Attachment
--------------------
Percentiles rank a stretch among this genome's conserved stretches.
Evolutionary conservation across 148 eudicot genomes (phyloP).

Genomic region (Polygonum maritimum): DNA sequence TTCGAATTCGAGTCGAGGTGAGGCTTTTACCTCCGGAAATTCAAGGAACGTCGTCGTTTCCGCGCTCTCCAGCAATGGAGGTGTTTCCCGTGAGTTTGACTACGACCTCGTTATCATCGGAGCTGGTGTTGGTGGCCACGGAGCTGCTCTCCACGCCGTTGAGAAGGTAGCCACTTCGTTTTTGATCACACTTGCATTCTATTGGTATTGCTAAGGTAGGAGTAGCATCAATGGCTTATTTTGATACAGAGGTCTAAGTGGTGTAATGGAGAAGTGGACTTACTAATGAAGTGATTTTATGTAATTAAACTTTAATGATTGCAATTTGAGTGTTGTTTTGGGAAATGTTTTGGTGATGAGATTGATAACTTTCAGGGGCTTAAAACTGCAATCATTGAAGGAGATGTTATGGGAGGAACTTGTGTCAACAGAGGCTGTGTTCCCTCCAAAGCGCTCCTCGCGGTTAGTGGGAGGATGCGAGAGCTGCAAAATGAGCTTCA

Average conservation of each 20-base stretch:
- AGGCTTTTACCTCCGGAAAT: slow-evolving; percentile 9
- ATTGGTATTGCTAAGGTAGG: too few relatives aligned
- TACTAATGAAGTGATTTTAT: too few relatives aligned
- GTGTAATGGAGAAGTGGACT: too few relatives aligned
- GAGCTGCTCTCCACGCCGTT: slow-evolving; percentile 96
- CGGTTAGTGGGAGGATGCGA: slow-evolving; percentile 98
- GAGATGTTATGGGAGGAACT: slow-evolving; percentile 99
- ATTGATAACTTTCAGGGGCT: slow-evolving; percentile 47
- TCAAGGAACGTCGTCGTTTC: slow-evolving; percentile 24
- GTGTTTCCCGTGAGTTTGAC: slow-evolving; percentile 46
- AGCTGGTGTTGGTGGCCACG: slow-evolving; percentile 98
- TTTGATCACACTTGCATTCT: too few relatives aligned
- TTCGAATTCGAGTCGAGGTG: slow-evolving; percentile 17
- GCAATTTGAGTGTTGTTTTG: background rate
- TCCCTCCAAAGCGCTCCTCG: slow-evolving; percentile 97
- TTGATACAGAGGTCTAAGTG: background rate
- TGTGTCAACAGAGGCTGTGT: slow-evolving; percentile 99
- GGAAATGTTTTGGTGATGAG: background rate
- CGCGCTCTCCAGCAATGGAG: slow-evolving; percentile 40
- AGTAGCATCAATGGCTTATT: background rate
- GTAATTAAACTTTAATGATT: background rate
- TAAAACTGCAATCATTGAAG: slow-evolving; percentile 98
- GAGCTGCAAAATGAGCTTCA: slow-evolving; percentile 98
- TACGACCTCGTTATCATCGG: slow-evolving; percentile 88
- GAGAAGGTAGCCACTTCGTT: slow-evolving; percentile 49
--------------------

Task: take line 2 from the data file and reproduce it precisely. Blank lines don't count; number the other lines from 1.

Evolutionary conservation across 148 eudicot genomes (phyloP).